I was at the hearing both days this week and Monday was OK as most of the councillors were there the whole time. But on Tuesday from 1-4 pm they were scratching to get a quorum as most of the councillors drifted in and out. As well as the excellent Mt Victoria submission there were other great presentations and one can only hope those absent councillors will be reading the written submissions before they vote on the consultation.

  3. Ian Apperley, 12. May 2016, 16:03

    As an aside, does anyone know how to complain to and engage the Auditor General from a resident perspective?

  4. CPH, 12. May 2016, 16:29

    Unfortunately the Mount Victoria people are wrong about conference centres not being core business for local government. A great many of the conference centres in the country are run by councils and have been for many years, such as in Napier, Hamilton and others up and down the country.

    The fact of the matter is that New Zealand is too small for the vast majority of conference centres to make any money, as the conferences are small and too far away from the rest of the world to attract large numbers of overseas conferences and attendees. As a result, many venues struggle to break even, let alone pay the capital costs on expensive facilities, and this means that the private sector isn’t interested in running them.

    However conference centres are very good at bringing extra visitors into a city, especially out of season – many conferences are run during the winter months. This helps keep the hotels and restaurants and bars full at a quiet time of the year, which is generally why councils own conference centres and/or subsidise their operations, so what the Wellington City Council is doing isn’t different or unique.

    The rest of the submission makes good sense, particularly around the cannibalisation of existing venues and why ratepayers are paying such a huge subsidy to the hospitality sector, but this sort of blanket statement about it not being core council business allows them to ignore the otherwise good points being made by the Mount Victoria people.

  5. Esjay, 12. May 2016, 17:55

    I support the Mt Victoria folk. The original process of the Convention Centre went belly up prior to the LTP, then out of the blue came this alternative at $134 million and a steam roller justification to proceed with the proposal. No one has discussed the effects of the competition that would impact on the pick and choose convention customers. Then of course there is the financial impact on the ratepayer. We also have to back up the airport runway extension if it should proceed and on top of that is the Movie Museum. If only my budget would allow me to spend up large and allow the bank to worry about my committments.

  6. CC, 12. May 2016, 22:38

    CPH, do you make a habit of emphatically promulgating assertions then shooting yourself in both feet? Obviously, if there is insufficient demand for conference facilities, then they are not needed! To then argue that because there is insufficient demand for private sector funded conference centres, ratepayers should provide them is delusional. The statement that ratepayer provided facilities are advantageous because “this helps keep the hotels and restaurants and bars full at a quiet time of the year…” is using both hyperbole and making an irrational argument to justify the nonsensical premise that it is the responsibility of ratepayers to sustain the profits of the hospitality industry during the quiet times. It is irrational for ratepayers to subsidise low paid service industry employment at a local level while the bulk of the income goes off-shore to multi-national hotel chains. It seems you have the makings of a Wellington City Councillor. Have you put your name forward yet as there are a few incumbents who need replacing.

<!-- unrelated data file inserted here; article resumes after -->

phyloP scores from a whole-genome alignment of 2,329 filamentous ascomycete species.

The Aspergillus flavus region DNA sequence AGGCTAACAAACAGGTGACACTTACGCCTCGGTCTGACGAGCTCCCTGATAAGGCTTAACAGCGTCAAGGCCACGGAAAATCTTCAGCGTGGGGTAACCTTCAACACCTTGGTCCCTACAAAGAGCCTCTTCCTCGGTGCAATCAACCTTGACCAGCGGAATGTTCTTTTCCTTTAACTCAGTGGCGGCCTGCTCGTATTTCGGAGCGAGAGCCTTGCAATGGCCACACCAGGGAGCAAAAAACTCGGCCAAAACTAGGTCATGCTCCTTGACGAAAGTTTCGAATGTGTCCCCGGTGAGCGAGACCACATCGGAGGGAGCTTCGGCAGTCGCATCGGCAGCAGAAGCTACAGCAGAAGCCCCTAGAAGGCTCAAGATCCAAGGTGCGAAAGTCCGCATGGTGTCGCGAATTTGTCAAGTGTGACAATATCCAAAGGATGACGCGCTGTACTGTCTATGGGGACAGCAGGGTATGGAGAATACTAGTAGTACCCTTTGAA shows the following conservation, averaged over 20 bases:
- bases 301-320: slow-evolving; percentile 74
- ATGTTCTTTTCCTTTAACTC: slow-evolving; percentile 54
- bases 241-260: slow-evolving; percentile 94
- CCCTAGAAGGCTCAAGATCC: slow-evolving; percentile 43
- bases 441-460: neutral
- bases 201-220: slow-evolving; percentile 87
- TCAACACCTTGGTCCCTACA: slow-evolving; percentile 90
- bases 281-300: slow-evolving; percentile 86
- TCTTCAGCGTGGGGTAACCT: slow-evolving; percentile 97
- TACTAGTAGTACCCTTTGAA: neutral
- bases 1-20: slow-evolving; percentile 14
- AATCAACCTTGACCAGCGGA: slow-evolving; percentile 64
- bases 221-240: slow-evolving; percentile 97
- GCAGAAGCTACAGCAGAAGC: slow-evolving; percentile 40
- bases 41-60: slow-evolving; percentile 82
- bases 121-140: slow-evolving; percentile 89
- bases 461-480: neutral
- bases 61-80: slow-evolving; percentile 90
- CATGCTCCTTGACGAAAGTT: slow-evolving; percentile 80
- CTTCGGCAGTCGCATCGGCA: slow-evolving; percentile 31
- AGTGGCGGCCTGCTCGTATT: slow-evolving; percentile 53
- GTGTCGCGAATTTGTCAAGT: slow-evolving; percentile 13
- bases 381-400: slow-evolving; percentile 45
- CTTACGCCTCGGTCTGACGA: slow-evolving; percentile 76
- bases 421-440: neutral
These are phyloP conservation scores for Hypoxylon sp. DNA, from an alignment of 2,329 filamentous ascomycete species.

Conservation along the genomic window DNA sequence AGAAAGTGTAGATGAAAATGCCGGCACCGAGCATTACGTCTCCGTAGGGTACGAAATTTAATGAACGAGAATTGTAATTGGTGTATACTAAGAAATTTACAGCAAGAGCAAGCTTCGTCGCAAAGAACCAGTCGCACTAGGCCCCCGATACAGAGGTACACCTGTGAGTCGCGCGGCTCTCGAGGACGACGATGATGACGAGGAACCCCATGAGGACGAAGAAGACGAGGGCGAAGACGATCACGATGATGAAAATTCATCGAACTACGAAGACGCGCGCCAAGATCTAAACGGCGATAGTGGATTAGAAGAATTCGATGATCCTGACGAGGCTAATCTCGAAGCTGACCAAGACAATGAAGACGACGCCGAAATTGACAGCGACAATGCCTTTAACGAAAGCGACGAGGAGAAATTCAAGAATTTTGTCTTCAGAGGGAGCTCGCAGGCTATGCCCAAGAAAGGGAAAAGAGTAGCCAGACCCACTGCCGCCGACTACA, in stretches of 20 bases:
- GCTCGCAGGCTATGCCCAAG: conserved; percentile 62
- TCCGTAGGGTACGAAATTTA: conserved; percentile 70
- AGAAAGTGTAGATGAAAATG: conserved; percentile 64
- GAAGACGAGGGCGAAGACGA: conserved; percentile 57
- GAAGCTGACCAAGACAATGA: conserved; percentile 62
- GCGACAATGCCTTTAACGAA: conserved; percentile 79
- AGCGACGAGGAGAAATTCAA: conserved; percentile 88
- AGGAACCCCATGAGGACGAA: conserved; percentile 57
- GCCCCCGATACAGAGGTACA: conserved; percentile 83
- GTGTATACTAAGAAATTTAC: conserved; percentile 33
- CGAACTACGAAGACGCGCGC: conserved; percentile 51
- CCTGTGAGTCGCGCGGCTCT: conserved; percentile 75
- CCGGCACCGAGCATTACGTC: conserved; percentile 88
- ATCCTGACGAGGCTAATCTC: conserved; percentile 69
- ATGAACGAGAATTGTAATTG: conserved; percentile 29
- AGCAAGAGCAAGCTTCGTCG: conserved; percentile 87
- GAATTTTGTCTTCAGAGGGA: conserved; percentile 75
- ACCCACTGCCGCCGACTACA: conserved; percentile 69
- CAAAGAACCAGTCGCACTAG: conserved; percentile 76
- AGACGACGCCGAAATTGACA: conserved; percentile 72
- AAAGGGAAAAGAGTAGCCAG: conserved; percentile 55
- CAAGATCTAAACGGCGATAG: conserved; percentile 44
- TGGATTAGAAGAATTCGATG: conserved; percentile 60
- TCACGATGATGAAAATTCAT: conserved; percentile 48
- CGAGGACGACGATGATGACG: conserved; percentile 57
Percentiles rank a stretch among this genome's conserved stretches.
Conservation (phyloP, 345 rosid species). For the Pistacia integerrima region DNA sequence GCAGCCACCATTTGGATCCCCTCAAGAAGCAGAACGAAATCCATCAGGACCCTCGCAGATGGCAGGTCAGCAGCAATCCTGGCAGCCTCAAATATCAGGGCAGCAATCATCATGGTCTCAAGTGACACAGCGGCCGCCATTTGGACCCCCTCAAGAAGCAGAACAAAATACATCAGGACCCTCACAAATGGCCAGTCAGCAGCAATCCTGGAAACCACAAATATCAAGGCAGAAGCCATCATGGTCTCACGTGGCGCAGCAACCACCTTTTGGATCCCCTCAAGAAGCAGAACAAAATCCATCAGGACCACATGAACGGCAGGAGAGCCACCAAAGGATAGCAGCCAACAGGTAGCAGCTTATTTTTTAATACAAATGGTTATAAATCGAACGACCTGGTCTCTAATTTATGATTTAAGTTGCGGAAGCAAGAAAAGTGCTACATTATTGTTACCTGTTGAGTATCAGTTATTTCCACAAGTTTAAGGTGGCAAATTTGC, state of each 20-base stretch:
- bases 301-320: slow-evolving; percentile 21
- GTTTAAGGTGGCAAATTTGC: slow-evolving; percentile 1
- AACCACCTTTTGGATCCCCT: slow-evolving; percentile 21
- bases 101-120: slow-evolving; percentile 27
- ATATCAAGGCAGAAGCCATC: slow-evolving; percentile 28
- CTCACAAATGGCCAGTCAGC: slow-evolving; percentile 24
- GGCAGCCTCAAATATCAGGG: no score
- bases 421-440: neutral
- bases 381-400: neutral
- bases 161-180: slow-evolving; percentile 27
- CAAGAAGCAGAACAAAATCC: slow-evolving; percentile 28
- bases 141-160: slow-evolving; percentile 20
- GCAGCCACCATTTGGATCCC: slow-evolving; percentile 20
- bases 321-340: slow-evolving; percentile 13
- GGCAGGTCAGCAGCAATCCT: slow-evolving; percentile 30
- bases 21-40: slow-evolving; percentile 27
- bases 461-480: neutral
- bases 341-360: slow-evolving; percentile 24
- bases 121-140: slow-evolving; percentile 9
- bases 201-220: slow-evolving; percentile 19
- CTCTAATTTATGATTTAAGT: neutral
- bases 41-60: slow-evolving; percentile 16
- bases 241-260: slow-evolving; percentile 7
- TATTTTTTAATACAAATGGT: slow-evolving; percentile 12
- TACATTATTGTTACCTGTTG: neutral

7. Marion Leader, 13. May 2016, 6:51

    I agree with CC. The other thing that is terribly wrong is the way in which the present Council is REDUCING the business rates at the cost of INCREASING the share of rates being paid by residents.
    Where the filling of hotel-rooms and business eateries is identified as the benefit (as with this convention centre) then the extra rates burden should fall on CBD businesses. Apart from anything else this might focus the minds of greedy people who rely on being so close to the officers and elected members of the current Council.

  8. N, 13. May 2016, 9:36

    Hi Ian, Anyone can raise concerns with the OAG, however they will only investigate if they feel is it appropriate, and of course within the scope of their work. You can check the information on this page: http://oag.govt.nz/contact-us/raising-concerns
    Good luck!

  9. Pauline, 13. May 2016, 10:04

    An article by Patrick Smellie in The Listener on 26th February last year quoted Texan academic Heyward T Sanders as saying “how limited and elusive the returns from convention centre investments have proven to be in the USA, despite a kind of arms race among cities to build more of them”. What research has the council done to show how many conventions with 1200 participants are being held every year in New Zealand? There’s been a mention of 67 new conference events being attracted to Wellington – that is more than one a week. Where have such figures come from?

  10. Ben, 13. May 2016, 12:18